Last week’s recap:

Here are the results of last week’s forecast. First, the forecasts and observations:

The week ahead: February 8-12, 2016


The consensus was for a hot beginning to the week, with a slight chance of rain through the week. Thursday and Friday were anticipated to be cooler. The chance of rain was only forecast by BoulderCAST on Wednesday and Thursday (and only very slight chances) for the Plains.

Now the error analysis. Shown is the amount of degrees (in Fahrenheit) that each source was off from the mean observed temperature for Boulder. Positive values indicate the forecast was warmer than what actually occurred, while negative values arise from a forecast that was cooler than what was observed.


The temperature trend generally went as anticipated. However, it was a bit warmer than expected on Wednesday, and cooler than expected on Friday.  BoulderCAST had a rough forecast on Friday, where the post-frontal airmass did not warm up as rapidly as we anticipated. Still, 5 degrees of error 5 days out is not that bad. The only day with rain recorded was Thursday, and that was just a measly 0.02″. Running the numbers, BoulderCAST did have the best forecast on Tuesday and Wednesday (we really tend to nail down those scorchers!).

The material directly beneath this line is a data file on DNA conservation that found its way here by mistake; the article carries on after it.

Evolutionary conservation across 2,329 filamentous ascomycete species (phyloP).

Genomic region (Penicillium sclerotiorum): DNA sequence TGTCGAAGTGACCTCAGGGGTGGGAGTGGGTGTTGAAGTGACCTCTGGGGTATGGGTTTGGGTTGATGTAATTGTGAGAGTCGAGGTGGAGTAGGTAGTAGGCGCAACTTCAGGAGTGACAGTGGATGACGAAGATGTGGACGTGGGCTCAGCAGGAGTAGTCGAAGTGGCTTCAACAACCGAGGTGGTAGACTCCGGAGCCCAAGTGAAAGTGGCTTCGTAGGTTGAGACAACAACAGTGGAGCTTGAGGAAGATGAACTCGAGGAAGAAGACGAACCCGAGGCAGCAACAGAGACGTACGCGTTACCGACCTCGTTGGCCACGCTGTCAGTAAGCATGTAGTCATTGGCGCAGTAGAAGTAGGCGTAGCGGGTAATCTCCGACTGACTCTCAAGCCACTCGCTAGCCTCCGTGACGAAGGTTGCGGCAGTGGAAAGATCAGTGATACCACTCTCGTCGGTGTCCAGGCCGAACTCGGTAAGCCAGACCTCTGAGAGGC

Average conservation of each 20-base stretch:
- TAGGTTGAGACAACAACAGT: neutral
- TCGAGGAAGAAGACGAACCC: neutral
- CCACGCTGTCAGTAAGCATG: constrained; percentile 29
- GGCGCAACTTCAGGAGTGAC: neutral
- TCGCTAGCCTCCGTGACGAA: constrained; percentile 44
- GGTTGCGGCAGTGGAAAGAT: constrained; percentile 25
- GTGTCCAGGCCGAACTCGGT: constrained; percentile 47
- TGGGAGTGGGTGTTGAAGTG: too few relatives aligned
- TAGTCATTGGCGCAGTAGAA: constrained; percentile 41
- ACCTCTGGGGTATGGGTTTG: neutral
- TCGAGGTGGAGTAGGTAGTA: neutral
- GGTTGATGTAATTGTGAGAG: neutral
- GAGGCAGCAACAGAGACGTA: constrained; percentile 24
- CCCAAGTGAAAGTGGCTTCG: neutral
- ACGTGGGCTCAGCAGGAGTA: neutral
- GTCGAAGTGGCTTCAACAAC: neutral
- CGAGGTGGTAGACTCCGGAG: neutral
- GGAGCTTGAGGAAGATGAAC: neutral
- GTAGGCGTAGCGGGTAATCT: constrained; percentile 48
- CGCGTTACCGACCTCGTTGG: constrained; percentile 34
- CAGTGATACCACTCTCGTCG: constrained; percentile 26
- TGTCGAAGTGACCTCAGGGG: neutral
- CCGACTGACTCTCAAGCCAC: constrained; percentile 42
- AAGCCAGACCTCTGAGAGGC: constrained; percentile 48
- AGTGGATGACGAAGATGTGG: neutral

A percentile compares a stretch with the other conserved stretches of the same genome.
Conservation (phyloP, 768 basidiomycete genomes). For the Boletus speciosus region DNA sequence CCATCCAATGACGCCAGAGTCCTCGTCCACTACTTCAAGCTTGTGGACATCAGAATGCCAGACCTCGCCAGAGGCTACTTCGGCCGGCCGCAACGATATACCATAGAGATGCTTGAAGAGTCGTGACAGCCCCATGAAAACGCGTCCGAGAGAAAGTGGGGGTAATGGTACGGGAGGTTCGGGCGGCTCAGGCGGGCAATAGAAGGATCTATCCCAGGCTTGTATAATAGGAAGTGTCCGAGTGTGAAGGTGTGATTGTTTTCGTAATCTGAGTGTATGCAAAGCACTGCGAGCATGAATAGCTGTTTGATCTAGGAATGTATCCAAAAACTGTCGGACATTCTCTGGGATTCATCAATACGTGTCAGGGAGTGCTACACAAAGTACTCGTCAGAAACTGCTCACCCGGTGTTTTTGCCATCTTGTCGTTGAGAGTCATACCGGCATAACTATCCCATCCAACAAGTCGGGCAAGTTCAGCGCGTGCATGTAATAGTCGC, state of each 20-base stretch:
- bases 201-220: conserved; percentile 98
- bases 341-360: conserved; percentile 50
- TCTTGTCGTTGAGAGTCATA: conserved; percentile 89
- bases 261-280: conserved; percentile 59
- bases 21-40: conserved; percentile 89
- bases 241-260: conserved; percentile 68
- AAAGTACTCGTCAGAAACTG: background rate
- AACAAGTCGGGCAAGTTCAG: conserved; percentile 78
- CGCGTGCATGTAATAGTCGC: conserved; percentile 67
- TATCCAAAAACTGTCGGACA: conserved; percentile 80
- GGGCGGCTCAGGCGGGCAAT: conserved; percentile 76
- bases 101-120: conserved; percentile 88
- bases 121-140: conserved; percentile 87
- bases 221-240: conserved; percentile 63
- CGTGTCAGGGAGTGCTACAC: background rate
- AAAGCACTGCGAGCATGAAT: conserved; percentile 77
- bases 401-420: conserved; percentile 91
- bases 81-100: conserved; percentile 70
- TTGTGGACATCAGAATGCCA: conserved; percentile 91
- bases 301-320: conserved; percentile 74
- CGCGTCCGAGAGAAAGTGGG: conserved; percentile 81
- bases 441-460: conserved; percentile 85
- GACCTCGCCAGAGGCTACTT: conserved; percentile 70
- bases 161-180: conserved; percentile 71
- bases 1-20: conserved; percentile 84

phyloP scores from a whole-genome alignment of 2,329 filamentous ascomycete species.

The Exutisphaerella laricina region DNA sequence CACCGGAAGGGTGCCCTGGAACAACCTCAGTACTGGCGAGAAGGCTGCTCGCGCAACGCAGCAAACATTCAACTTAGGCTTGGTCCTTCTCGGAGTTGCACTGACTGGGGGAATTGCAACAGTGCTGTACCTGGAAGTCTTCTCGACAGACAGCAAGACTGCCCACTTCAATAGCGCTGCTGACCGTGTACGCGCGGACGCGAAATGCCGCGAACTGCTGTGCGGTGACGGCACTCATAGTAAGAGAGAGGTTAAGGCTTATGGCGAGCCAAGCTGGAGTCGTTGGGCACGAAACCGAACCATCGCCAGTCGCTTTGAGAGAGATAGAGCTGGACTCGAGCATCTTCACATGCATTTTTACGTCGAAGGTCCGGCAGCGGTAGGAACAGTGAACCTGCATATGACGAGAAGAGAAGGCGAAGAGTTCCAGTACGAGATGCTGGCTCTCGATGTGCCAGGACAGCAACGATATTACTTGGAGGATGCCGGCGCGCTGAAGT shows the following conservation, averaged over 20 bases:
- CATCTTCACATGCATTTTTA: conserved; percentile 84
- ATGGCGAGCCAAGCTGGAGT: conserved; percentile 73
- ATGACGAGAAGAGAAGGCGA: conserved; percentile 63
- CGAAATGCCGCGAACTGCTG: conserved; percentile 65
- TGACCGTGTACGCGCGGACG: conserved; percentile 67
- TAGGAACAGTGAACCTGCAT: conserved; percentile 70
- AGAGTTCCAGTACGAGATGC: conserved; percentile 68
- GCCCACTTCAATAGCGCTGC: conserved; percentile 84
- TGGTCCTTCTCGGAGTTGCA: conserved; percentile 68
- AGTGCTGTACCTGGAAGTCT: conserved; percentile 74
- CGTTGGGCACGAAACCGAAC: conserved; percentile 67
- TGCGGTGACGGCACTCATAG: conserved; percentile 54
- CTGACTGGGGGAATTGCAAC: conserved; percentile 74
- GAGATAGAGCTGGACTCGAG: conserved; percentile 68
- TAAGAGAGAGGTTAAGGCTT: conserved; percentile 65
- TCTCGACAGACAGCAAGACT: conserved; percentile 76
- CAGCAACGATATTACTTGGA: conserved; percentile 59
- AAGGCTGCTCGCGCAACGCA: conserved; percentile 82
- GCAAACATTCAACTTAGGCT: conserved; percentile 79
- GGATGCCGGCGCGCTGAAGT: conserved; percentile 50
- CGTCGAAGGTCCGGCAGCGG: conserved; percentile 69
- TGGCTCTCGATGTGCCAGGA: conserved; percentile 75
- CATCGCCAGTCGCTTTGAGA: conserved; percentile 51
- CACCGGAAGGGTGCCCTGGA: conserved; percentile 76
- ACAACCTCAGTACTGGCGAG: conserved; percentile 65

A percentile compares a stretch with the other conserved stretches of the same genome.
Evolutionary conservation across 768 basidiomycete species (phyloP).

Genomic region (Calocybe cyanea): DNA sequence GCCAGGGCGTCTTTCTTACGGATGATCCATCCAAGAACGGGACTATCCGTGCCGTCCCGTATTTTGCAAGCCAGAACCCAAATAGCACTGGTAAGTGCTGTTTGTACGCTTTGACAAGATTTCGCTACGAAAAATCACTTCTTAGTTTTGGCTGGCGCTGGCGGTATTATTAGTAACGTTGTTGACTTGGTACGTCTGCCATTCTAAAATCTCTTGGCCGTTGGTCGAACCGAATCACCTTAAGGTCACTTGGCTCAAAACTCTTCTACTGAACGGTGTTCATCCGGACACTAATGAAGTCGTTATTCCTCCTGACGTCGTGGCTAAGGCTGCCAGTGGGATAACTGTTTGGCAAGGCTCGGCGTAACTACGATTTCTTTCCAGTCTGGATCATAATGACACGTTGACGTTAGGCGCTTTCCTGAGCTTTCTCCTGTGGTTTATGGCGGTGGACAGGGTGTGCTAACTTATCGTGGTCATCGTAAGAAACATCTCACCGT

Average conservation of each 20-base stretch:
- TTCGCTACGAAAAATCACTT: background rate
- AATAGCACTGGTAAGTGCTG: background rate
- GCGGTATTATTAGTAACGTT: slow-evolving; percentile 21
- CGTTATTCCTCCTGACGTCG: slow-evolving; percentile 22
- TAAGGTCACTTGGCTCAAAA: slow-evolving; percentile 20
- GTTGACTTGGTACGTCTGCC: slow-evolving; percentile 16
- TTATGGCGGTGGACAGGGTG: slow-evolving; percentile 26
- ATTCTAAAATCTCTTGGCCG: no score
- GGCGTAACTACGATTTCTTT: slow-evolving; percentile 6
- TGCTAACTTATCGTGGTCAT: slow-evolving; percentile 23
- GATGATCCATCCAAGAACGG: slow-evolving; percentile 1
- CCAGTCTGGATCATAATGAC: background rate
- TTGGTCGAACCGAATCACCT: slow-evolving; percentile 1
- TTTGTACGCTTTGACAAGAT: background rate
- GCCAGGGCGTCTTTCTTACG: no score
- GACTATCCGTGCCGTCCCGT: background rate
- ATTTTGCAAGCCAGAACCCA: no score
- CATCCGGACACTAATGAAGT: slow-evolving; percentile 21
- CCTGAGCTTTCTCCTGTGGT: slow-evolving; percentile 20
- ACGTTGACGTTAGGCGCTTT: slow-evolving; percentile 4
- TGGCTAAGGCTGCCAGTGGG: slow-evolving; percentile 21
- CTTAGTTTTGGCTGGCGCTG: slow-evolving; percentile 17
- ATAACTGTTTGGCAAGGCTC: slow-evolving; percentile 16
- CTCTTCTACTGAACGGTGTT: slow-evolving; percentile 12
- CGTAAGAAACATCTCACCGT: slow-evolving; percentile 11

The bottom row of the error table shows the weekly mean error for each weather outlet, a good measure for who was the best and more consistent “forecaster” for the week. The National Weather Service took first place, with the other sources less than a half degree behind. All sources did excellent this week, with an average error below two degrees. This is the first time everyone has been below this threshold! In the eight weeks we have been number-crunching, each of the four weather outlets have won two times! Look for a more detailed post about the forecast errors in the coming weeks!

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Ben Castellani

Ben grew up in western Pennsylvania and holds both a bachelor's and a master's degree in meteorology. He currently works on a programming language tailored for scientists at Harris Geospatial Solutions in Boulder.